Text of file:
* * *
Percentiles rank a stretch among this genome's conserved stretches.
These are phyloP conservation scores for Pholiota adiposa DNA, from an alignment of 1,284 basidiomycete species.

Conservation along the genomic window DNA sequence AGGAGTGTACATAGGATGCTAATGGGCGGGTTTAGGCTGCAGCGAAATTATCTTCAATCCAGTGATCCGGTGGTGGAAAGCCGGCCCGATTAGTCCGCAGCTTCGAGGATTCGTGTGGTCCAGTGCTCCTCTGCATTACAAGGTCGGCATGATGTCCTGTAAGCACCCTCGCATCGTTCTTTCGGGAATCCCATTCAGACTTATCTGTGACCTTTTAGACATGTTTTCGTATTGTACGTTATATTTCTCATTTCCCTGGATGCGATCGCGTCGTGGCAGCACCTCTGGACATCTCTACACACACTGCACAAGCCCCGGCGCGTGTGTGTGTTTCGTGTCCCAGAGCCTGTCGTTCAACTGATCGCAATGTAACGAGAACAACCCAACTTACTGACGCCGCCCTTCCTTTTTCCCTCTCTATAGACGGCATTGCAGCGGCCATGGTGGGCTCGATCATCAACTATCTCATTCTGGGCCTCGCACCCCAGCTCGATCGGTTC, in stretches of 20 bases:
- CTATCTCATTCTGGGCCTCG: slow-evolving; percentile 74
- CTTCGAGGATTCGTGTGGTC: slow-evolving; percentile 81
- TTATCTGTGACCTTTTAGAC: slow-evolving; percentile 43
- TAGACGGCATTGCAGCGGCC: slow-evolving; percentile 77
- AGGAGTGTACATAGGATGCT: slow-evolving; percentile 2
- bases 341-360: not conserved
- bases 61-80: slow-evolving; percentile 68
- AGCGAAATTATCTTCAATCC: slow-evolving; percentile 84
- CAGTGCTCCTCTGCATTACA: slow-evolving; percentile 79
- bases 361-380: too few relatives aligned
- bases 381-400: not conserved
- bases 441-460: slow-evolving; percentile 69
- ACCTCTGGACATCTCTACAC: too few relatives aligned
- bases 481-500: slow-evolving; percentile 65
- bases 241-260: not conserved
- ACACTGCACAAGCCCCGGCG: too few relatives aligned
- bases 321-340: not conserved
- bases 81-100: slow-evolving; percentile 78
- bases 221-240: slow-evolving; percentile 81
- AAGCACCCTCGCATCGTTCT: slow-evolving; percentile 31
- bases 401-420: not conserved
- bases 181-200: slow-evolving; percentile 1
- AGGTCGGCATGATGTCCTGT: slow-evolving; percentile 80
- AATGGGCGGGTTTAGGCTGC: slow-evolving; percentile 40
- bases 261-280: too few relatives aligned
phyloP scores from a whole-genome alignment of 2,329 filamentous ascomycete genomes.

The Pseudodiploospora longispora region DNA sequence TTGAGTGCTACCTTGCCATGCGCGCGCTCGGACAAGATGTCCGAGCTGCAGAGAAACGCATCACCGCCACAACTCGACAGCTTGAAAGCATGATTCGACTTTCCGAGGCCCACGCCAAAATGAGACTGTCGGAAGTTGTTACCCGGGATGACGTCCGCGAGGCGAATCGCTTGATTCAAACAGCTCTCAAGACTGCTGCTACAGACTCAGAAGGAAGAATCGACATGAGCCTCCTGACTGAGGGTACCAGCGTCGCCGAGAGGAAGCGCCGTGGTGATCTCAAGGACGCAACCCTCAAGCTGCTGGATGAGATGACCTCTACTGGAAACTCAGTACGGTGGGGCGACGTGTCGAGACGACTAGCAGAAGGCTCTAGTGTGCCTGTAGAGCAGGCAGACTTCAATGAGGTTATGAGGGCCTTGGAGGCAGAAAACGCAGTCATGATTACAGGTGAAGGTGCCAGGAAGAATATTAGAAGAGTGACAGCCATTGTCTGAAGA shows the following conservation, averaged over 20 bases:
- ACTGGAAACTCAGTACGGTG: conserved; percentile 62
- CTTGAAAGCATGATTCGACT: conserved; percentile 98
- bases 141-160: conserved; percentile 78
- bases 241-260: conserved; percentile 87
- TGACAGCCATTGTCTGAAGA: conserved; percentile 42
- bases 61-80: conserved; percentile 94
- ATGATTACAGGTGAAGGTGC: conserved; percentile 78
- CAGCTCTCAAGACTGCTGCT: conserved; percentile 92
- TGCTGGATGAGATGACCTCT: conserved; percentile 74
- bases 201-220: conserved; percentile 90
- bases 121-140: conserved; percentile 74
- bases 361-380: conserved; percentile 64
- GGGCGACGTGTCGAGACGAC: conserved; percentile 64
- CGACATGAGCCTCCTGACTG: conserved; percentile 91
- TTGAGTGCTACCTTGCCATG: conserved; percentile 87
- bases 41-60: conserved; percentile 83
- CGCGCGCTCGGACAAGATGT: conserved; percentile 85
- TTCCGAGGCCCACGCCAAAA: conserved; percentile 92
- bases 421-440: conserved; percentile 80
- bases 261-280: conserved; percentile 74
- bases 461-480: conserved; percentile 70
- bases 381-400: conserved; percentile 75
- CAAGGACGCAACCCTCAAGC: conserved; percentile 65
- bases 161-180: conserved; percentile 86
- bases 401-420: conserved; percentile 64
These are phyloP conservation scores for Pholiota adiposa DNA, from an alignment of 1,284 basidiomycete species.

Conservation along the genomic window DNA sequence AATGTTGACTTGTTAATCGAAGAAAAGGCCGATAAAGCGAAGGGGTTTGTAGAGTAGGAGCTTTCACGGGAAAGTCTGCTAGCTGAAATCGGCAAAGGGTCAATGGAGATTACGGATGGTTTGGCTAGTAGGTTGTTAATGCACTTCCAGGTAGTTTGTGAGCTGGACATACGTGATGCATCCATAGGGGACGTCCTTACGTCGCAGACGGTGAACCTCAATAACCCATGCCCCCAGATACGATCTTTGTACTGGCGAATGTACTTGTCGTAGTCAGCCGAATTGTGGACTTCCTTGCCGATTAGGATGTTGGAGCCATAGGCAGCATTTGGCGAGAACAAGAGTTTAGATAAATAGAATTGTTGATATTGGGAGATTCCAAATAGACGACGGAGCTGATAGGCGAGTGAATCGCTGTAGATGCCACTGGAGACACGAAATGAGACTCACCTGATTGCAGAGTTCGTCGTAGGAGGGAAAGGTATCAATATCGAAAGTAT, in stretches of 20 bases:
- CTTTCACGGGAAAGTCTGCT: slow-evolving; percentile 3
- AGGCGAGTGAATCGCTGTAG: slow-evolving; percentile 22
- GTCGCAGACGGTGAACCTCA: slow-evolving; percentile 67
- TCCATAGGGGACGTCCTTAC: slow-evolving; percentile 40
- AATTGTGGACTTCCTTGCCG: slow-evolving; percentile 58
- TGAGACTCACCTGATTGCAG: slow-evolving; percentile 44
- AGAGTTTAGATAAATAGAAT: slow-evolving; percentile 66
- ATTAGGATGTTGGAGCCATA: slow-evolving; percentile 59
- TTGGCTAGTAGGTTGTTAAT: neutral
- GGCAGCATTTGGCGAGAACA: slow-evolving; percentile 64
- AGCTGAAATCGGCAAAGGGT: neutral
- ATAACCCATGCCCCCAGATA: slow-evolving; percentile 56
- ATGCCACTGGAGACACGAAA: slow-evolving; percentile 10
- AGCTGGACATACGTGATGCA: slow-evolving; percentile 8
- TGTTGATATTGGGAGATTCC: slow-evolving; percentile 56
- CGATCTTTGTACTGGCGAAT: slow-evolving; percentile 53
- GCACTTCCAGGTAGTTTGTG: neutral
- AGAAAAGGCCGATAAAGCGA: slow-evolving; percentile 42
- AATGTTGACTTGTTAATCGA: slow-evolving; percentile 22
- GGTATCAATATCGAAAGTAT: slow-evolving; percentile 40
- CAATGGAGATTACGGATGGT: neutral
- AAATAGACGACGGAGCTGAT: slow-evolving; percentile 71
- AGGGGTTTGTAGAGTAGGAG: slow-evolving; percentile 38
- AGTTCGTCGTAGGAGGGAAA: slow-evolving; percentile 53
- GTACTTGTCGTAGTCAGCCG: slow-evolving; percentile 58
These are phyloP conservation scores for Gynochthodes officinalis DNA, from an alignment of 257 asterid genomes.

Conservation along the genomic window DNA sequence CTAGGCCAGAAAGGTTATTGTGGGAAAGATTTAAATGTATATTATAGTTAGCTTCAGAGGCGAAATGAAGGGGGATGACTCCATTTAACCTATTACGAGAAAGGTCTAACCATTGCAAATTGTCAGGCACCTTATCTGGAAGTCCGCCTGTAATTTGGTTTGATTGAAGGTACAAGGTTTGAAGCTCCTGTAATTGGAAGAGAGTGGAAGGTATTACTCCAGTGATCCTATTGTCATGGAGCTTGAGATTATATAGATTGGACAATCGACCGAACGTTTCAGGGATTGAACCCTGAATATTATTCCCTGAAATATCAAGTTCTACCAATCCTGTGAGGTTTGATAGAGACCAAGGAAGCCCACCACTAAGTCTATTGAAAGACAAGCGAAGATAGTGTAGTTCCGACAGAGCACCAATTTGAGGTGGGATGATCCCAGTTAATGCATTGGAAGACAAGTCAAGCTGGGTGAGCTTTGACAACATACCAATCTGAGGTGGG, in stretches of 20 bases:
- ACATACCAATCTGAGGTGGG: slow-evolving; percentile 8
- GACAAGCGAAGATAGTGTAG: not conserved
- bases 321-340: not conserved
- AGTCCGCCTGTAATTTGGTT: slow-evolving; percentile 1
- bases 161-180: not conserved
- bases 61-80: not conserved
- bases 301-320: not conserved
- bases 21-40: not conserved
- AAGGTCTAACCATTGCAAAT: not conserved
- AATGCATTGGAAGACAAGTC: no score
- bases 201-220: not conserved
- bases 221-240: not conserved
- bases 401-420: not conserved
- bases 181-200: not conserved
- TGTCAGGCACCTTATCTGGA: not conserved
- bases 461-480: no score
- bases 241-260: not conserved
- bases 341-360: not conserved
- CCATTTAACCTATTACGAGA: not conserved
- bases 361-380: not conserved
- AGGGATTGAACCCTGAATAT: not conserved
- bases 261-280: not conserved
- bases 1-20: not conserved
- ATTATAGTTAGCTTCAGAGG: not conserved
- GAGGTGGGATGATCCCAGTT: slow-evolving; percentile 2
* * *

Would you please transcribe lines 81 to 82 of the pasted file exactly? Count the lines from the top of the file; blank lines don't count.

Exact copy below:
- AGTTCGTCGTAGGAGGGAAA: slow-evolving; percentile 53
- GTACTTGTCGTAGTCAGCCG: slow-evolving; percentile 58